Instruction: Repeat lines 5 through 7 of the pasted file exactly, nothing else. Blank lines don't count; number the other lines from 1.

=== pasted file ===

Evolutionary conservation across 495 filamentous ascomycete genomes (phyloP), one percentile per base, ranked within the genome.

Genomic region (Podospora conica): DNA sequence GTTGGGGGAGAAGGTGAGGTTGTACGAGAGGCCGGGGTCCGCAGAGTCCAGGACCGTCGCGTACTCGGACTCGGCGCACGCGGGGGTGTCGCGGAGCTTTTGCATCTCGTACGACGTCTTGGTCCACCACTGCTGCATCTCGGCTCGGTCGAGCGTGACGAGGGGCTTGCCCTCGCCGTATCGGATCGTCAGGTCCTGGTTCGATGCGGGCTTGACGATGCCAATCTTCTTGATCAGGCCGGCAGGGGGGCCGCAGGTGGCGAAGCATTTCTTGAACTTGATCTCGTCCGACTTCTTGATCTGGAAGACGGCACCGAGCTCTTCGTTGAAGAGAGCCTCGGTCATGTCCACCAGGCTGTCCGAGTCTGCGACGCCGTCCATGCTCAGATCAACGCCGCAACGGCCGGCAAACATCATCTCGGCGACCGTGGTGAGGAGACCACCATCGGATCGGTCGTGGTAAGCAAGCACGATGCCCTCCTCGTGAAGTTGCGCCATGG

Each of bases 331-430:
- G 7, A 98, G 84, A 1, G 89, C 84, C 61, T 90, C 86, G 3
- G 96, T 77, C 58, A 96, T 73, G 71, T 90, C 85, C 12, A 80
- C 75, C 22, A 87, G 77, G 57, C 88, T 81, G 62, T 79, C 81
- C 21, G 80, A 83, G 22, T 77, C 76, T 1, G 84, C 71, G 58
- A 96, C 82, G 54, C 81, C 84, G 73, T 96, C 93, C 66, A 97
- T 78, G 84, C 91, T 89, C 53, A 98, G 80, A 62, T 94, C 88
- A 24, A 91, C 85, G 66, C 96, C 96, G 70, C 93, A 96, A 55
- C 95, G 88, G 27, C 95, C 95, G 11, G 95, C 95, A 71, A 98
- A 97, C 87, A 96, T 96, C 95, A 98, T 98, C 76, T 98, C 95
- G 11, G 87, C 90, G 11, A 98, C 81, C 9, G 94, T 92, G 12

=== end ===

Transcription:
- G 96, T 77, C 58, A 96, T 73, G 71, T 90, C 85, C 12, A 80
- C 75, C 22, A 87, G 77, G 57, C 88, T 81, G 62, T 79, C 81
- C 21, G 80, A 83, G 22, T 77, C 76, T 1, G 84, C 71, G 58